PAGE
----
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Color space question...

Discussion in 'Retouching and Post Processing' started by Medic1210, Aug 14, 2008.

  1. I'm a total novice when it comes to color management and color space. While editing my last wedding photos, I noticed that my ACR is set to output my NEF files to CS3 in Adobe RGB color space. Well I didn't realize this until just now as I began to upload some of them to the web. Of course, when they save in RGB, they look flat on the web since they're not in SRGB. My question is, should I continue to output and edit them in RGB and save in RGB before sending to the print lab, and then convert the smaller version to SRGB for web viewing, or should I just output the NEF file to CS3 in SRGB to begin with, to send to the lab and to upload? I hope my question is clear. As it is, I've edited a lot of photos in RGB, and saved the smaller versions in RGB as well, so needless to say, they look flat on my webpage. I want them to look good on the web as well as in print. I don't print myself, so what should I do? Should I send the lab files edited and saved as RGB, or can I edit them as SRGB and be done with it? Thanks in advance.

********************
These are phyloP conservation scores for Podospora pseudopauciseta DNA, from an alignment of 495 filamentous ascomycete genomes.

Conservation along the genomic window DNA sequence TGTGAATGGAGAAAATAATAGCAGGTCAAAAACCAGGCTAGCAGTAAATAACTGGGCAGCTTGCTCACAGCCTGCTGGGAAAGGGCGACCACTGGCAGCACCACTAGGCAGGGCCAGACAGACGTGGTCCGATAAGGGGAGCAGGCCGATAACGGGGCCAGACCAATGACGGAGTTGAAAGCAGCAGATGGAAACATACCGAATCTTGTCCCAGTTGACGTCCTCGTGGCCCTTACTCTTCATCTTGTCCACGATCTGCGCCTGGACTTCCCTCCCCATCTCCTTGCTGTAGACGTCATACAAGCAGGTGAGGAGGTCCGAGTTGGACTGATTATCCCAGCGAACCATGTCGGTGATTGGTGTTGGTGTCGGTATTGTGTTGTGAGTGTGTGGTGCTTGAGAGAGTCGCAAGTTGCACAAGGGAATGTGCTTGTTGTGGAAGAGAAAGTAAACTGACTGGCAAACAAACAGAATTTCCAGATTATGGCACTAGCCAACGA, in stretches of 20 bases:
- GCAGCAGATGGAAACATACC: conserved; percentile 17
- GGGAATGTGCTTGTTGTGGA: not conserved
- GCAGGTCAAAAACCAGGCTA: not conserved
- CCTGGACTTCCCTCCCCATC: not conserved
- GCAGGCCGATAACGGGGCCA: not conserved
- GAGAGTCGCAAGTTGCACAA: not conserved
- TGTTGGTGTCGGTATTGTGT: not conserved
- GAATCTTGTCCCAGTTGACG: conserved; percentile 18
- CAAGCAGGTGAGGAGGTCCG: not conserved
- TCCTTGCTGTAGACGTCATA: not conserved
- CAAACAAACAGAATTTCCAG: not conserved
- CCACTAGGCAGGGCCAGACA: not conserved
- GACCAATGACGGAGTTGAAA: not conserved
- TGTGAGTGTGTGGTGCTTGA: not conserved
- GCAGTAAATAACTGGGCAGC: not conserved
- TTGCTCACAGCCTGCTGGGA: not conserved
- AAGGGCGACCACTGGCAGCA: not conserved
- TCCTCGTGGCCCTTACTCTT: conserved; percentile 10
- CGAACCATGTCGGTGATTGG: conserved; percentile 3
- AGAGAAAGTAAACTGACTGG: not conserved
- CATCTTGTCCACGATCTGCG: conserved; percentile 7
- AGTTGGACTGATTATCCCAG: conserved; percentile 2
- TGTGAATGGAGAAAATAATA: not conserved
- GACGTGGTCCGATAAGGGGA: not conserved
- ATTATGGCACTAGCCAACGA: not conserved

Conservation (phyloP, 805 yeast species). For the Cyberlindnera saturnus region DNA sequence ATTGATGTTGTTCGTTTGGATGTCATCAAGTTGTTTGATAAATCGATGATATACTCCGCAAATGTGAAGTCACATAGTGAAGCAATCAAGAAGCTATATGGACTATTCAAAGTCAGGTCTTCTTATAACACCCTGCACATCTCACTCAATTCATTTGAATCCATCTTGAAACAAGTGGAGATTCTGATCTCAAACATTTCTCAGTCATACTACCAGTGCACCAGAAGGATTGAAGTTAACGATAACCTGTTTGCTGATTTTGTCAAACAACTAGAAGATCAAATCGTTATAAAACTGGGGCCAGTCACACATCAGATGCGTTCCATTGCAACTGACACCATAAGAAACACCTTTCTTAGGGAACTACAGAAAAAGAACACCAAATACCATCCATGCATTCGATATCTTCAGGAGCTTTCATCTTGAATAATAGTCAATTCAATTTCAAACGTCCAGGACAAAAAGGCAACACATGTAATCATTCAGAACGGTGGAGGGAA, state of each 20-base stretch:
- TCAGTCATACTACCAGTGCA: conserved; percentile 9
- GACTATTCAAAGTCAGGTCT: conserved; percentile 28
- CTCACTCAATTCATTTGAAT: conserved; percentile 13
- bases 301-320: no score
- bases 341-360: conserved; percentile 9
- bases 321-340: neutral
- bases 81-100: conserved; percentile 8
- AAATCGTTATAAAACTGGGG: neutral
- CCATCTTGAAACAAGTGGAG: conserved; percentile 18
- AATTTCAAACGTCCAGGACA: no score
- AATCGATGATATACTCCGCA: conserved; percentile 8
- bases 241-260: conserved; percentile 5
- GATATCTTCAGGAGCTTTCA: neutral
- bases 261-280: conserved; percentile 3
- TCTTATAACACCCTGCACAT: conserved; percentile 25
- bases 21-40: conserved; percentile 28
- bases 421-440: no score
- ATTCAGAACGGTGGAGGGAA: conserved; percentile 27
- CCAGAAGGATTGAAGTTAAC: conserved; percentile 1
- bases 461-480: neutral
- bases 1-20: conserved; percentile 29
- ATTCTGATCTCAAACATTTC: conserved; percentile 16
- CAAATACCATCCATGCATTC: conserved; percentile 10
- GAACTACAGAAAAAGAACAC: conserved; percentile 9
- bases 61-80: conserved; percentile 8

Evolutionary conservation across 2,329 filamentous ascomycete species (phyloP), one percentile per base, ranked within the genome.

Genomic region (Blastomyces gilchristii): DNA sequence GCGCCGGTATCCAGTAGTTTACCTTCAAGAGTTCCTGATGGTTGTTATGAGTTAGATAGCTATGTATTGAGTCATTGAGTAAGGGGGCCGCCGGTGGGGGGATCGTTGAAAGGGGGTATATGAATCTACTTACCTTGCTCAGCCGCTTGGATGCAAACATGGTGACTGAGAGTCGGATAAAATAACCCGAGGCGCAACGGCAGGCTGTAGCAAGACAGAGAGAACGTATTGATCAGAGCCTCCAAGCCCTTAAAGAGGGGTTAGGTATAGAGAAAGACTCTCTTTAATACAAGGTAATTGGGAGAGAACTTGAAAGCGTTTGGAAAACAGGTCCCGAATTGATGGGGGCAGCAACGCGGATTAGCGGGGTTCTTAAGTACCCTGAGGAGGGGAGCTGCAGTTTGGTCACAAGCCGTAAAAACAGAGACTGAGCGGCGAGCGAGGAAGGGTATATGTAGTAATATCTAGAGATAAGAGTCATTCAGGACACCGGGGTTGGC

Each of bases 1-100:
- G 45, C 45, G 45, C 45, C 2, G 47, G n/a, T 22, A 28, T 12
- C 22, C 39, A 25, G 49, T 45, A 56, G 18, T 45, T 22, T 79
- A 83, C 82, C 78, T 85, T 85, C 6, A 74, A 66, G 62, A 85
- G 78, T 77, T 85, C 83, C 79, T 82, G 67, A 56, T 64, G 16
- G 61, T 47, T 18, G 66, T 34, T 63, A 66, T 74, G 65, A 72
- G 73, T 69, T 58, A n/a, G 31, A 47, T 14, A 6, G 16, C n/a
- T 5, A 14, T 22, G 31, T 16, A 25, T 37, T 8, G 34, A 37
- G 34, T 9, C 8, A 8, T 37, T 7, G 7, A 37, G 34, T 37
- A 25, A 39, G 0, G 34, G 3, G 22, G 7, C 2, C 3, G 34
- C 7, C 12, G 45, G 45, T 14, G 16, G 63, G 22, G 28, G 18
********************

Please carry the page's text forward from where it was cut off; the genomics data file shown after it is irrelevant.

2. My understanding is that aRGB has more colors available than sRGB. If your lab can handle aRGB (and the better ones can), then that's where I'd leave my photos for printing. sRGB for web, definitely, and aRGB for print, if possible. :smile: I work in aRGB (no matter the final output) and then convert to sRGB for the web.
  3. Your post is kinda confusing. You keep saying "RGB" Which one? AdobeRGB Or sRGB?

    Send your lab whatever color space they ask for in their FAQ or info page. I have encountered one lab that wanted Adobe RGB, all the others want sRGB.